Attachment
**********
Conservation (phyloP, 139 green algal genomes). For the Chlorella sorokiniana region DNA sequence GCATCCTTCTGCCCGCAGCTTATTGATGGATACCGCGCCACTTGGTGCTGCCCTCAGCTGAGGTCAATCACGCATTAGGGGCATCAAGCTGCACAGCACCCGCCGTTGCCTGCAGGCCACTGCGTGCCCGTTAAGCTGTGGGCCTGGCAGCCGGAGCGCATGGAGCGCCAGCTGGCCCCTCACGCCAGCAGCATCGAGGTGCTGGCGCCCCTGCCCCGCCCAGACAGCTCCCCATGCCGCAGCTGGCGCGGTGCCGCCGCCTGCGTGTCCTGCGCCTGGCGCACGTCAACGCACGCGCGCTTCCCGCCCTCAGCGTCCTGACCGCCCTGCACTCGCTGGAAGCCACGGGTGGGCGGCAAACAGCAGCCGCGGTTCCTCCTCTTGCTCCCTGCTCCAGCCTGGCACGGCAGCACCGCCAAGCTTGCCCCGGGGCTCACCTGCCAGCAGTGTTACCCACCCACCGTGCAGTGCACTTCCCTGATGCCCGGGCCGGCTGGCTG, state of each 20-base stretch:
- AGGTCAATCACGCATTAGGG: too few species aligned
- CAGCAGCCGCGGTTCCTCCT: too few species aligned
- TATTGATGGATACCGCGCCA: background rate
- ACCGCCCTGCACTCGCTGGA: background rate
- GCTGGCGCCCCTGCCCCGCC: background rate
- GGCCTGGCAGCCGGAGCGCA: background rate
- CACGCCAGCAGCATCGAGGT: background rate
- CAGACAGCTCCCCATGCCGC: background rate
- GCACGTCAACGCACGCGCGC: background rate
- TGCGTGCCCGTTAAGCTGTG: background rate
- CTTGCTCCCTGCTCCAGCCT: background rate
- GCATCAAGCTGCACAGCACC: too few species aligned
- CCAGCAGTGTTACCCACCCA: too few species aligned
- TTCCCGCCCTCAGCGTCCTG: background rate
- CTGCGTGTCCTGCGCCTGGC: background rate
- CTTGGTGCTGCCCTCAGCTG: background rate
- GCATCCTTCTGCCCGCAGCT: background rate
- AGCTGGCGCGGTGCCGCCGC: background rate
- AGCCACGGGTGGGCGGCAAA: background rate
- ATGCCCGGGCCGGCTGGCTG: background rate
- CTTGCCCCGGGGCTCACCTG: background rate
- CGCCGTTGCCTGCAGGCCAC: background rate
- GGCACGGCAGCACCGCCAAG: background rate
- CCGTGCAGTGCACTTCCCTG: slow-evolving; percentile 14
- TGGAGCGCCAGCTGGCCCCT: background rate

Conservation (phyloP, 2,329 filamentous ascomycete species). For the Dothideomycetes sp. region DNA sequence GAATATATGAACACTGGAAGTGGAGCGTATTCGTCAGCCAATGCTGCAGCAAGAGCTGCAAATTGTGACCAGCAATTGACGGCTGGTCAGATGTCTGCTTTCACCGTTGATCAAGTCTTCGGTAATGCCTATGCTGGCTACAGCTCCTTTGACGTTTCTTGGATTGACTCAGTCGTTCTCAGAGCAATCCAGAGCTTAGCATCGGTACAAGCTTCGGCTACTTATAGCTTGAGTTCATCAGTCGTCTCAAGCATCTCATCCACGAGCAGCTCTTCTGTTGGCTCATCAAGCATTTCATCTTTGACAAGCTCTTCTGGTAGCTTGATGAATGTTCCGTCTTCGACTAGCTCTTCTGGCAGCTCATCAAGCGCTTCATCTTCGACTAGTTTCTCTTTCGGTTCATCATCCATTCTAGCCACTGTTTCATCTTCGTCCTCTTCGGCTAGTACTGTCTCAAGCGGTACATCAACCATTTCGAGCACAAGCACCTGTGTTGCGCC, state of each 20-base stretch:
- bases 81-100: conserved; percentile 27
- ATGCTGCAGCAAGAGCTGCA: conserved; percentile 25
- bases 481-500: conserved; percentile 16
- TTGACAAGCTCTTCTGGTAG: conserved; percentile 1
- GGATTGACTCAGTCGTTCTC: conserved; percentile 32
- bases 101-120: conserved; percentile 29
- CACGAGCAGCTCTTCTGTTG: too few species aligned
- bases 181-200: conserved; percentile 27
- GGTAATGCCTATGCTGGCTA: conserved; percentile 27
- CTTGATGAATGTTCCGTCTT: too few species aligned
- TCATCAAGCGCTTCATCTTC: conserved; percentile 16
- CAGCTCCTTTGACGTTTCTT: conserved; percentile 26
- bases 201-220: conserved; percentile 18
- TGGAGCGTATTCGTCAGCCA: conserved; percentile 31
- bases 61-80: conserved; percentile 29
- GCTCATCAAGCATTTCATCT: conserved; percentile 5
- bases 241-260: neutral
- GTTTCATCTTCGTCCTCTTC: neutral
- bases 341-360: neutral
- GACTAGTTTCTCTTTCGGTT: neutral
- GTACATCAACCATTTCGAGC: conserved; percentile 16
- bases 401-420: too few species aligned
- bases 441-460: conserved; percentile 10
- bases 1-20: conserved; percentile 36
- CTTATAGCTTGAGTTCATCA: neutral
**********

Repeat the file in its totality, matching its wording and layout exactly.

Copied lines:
Conservation (phyloP, 139 green algal genomes). For the Chlorella sorokiniana region DNA sequence GCATCCTTCTGCCCGCAGCTTATTGATGGATACCGCGCCACTTGGTGCTGCCCTCAGCTGAGGTCAATCACGCATTAGGGGCATCAAGCTGCACAGCACCCGCCGTTGCCTGCAGGCCACTGCGTGCCCGTTAAGCTGTGGGCCTGGCAGCCGGAGCGCATGGAGCGCCAGCTGGCCCCTCACGCCAGCAGCATCGAGGTGCTGGCGCCCCTGCCCCGCCCAGACAGCTCCCCATGCCGCAGCTGGCGCGGTGCCGCCGCCTGCGTGTCCTGCGCCTGGCGCACGTCAACGCACGCGCGCTTCCCGCCCTCAGCGTCCTGACCGCCCTGCACTCGCTGGAAGCCACGGGTGGGCGGCAAACAGCAGCCGCGGTTCCTCCTCTTGCTCCCTGCTCCAGCCTGGCACGGCAGCACCGCCAAGCTTGCCCCGGGGCTCACCTGCCAGCAGTGTTACCCACCCACCGTGCAGTGCACTTCCCTGATGCCCGGGCCGGCTGGCTG, state of each 20-base stretch:
- AGGTCAATCACGCATTAGGG: too few species aligned
- CAGCAGCCGCGGTTCCTCCT: too few species aligned
- TATTGATGGATACCGCGCCA: background rate
- ACCGCCCTGCACTCGCTGGA: background rate
- GCTGGCGCCCCTGCCCCGCC: background rate
- GGCCTGGCAGCCGGAGCGCA: background rate
- CACGCCAGCAGCATCGAGGT: background rate
- CAGACAGCTCCCCATGCCGC: background rate
- GCACGTCAACGCACGCGCGC: background rate
- TGCGTGCCCGTTAAGCTGTG: background rate
- CTTGCTCCCTGCTCCAGCCT: background rate
- GCATCAAGCTGCACAGCACC: too few species aligned
- CCAGCAGTGTTACCCACCCA: too few species aligned
- TTCCCGCCCTCAGCGTCCTG: background rate
- CTGCGTGTCCTGCGCCTGGC: background rate
- CTTGGTGCTGCCCTCAGCTG: background rate
- GCATCCTTCTGCCCGCAGCT: background rate
- AGCTGGCGCGGTGCCGCCGC: background rate
- AGCCACGGGTGGGCGGCAAA: background rate
- ATGCCCGGGCCGGCTGGCTG: background rate
- CTTGCCCCGGGGCTCACCTG: background rate
- CGCCGTTGCCTGCAGGCCAC: background rate
- GGCACGGCAGCACCGCCAAG: background rate
- CCGTGCAGTGCACTTCCCTG: slow-evolving; percentile 14
- TGGAGCGCCAGCTGGCCCCT: background rate

Conservation (phyloP, 2,329 filamentous ascomycete species). For the Dothideomycetes sp. region DNA sequence GAATATATGAACACTGGAAGTGGAGCGTATTCGTCAGCCAATGCTGCAGCAAGAGCTGCAAATTGTGACCAGCAATTGACGGCTGGTCAGATGTCTGCTTTCACCGTTGATCAAGTCTTCGGTAATGCCTATGCTGGCTACAGCTCCTTTGACGTTTCTTGGATTGACTCAGTCGTTCTCAGAGCAATCCAGAGCTTAGCATCGGTACAAGCTTCGGCTACTTATAGCTTGAGTTCATCAGTCGTCTCAAGCATCTCATCCACGAGCAGCTCTTCTGTTGGCTCATCAAGCATTTCATCTTTGACAAGCTCTTCTGGTAGCTTGATGAATGTTCCGTCTTCGACTAGCTCTTCTGGCAGCTCATCAAGCGCTTCATCTTCGACTAGTTTCTCTTTCGGTTCATCATCCATTCTAGCCACTGTTTCATCTTCGTCCTCTTCGGCTAGTACTGTCTCAAGCGGTACATCAACCATTTCGAGCACAAGCACCTGTGTTGCGCC, state of each 20-base stretch:
- bases 81-100: conserved; percentile 27
- ATGCTGCAGCAAGAGCTGCA: conserved; percentile 25
- bases 481-500: conserved; percentile 16
- TTGACAAGCTCTTCTGGTAG: conserved; percentile 1
- GGATTGACTCAGTCGTTCTC: conserved; percentile 32
- bases 101-120: conserved; percentile 29
- CACGAGCAGCTCTTCTGTTG: too few species aligned
- bases 181-200: conserved; percentile 27
- GGTAATGCCTATGCTGGCTA: conserved; percentile 27
- CTTGATGAATGTTCCGTCTT: too few species aligned
- TCATCAAGCGCTTCATCTTC: conserved; percentile 16
- CAGCTCCTTTGACGTTTCTT: conserved; percentile 26
- bases 201-220: conserved; percentile 18
- TGGAGCGTATTCGTCAGCCA: conserved; percentile 31
- bases 61-80: conserved; percentile 29
- GCTCATCAAGCATTTCATCT: conserved; percentile 5
- bases 241-260: neutral
- GTTTCATCTTCGTCCTCTTC: neutral
- bases 341-360: neutral
- GACTAGTTTCTCTTTCGGTT: neutral
- GTACATCAACCATTTCGAGC: conserved; percentile 16
- bases 401-420: too few species aligned
- bases 441-460: conserved; percentile 10
- bases 1-20: conserved; percentile 36
- CTTATAGCTTGAGTTCATCA: neutral